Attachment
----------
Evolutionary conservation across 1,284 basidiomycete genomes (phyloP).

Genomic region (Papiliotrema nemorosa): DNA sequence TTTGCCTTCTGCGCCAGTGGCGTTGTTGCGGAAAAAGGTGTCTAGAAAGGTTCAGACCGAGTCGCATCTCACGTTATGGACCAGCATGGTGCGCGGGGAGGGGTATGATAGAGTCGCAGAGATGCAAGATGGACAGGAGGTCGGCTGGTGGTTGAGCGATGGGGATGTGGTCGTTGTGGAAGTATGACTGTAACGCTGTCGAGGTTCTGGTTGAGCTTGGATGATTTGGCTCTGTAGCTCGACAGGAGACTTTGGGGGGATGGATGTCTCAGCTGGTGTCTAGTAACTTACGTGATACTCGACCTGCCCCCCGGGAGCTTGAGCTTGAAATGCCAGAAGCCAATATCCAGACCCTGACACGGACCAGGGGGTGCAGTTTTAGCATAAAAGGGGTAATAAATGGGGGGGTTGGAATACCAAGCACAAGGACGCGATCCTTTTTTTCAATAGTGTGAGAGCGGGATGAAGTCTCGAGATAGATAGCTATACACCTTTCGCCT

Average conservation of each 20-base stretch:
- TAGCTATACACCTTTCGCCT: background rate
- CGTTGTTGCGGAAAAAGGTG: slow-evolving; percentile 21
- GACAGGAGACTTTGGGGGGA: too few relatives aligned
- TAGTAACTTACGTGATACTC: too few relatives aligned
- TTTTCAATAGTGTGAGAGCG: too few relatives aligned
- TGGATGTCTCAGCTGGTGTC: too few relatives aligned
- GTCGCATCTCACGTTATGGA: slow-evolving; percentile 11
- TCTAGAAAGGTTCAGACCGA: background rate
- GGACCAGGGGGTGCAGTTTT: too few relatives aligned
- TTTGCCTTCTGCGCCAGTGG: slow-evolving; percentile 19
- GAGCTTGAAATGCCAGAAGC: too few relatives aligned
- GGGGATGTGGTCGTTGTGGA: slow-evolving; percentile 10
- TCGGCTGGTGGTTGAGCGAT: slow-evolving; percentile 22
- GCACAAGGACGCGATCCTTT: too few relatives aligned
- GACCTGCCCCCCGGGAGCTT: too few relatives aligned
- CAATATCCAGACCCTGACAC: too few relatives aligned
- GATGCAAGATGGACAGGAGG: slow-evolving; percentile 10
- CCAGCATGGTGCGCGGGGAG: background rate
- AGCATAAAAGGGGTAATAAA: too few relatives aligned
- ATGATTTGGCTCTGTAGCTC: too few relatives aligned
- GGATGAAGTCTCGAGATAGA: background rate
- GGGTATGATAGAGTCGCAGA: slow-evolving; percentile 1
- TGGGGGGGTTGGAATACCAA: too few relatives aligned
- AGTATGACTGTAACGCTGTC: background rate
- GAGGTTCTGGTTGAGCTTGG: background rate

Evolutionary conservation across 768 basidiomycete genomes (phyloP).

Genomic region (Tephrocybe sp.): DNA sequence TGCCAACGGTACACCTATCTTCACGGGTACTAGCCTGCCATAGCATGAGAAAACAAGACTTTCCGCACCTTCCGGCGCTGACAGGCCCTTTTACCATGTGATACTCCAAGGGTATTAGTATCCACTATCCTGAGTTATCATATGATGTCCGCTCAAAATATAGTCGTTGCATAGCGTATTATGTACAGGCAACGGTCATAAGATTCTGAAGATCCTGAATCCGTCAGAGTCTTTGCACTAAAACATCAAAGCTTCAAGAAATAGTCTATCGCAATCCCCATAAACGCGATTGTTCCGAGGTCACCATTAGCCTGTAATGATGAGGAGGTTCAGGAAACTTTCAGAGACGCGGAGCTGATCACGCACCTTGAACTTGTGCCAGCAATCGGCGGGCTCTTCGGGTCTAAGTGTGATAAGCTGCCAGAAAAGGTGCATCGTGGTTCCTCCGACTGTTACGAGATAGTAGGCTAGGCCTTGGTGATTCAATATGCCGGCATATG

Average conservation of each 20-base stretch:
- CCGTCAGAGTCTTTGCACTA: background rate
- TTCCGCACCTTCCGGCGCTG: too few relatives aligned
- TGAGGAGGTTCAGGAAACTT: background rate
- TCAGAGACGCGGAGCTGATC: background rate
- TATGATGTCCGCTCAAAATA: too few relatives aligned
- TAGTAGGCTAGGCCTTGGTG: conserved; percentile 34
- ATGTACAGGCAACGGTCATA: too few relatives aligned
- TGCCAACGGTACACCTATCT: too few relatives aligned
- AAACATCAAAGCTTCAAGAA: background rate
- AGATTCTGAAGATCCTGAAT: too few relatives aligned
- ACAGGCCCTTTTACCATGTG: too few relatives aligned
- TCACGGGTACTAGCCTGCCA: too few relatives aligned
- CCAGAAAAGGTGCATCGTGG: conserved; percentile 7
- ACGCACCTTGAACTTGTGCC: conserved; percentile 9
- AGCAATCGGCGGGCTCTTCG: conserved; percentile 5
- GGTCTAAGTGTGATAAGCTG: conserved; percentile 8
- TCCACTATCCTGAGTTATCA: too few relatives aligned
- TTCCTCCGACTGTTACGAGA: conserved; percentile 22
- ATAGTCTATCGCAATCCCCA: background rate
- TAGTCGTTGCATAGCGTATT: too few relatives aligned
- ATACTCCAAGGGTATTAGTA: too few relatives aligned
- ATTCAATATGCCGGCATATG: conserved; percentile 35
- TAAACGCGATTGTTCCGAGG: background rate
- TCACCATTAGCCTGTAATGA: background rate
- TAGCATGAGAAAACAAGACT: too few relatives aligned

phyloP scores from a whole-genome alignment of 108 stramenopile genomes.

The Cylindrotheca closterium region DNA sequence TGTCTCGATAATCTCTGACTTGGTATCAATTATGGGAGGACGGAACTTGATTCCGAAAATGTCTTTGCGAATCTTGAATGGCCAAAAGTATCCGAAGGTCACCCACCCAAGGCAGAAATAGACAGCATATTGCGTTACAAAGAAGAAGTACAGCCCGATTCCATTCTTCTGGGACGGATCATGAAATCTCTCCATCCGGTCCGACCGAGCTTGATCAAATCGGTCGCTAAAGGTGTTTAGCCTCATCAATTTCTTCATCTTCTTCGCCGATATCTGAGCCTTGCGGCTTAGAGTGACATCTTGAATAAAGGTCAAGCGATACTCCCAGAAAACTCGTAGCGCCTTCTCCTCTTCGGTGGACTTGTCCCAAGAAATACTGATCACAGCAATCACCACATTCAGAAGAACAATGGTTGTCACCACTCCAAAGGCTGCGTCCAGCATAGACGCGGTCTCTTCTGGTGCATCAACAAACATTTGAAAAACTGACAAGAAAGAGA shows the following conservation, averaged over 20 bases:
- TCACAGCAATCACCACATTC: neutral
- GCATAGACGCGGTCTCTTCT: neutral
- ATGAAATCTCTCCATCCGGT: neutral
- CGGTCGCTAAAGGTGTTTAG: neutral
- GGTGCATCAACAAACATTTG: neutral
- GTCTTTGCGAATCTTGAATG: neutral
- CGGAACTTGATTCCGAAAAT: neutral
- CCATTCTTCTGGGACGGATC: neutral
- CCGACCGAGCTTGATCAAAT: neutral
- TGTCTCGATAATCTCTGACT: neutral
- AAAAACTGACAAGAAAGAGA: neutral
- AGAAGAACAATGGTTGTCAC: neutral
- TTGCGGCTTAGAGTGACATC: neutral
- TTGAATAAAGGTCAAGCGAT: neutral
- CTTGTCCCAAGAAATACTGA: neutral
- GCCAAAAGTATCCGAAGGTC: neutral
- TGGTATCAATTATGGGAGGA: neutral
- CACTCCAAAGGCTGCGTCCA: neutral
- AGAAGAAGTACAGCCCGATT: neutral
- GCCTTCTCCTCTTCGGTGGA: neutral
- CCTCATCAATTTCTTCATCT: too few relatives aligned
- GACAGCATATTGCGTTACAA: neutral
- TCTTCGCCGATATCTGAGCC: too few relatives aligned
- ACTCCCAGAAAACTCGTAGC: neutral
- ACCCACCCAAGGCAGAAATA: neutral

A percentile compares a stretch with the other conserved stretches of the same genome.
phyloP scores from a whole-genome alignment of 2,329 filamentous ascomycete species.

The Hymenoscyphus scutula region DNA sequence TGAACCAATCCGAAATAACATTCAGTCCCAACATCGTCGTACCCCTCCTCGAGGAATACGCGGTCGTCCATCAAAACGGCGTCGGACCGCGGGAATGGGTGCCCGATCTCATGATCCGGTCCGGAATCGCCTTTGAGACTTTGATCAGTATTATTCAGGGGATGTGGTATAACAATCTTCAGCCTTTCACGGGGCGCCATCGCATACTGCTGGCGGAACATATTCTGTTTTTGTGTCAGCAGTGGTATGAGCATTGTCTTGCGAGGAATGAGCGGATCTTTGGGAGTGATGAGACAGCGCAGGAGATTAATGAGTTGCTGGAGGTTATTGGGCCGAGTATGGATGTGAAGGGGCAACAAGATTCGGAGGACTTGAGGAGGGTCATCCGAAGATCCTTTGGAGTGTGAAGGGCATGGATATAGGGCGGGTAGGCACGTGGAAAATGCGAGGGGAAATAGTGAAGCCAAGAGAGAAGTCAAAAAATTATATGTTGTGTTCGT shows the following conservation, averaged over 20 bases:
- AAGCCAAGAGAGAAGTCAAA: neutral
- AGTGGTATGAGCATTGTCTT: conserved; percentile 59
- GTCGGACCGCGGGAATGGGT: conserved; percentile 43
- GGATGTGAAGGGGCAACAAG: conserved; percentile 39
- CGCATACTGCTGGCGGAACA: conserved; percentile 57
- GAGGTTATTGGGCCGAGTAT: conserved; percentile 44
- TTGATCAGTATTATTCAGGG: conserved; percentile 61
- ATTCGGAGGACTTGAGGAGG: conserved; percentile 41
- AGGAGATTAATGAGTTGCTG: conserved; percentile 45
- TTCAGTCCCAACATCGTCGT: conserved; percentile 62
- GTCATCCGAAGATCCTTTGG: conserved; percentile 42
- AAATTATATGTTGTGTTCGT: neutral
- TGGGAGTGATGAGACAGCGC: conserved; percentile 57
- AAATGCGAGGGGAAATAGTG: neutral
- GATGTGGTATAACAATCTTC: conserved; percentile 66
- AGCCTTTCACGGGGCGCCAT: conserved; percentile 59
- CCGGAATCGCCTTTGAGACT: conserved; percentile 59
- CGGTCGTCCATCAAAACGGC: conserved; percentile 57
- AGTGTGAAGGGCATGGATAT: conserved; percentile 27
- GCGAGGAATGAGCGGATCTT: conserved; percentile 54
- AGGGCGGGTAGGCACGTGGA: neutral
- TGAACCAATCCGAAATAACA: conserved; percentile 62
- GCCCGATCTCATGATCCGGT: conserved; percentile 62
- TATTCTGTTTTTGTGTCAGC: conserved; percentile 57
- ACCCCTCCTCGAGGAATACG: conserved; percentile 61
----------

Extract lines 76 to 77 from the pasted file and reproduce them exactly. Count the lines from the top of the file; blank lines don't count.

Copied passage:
- CACTCCAAAGGCTGCGTCCA: neutral
- AGAAGAAGTACAGCCCGATT: neutral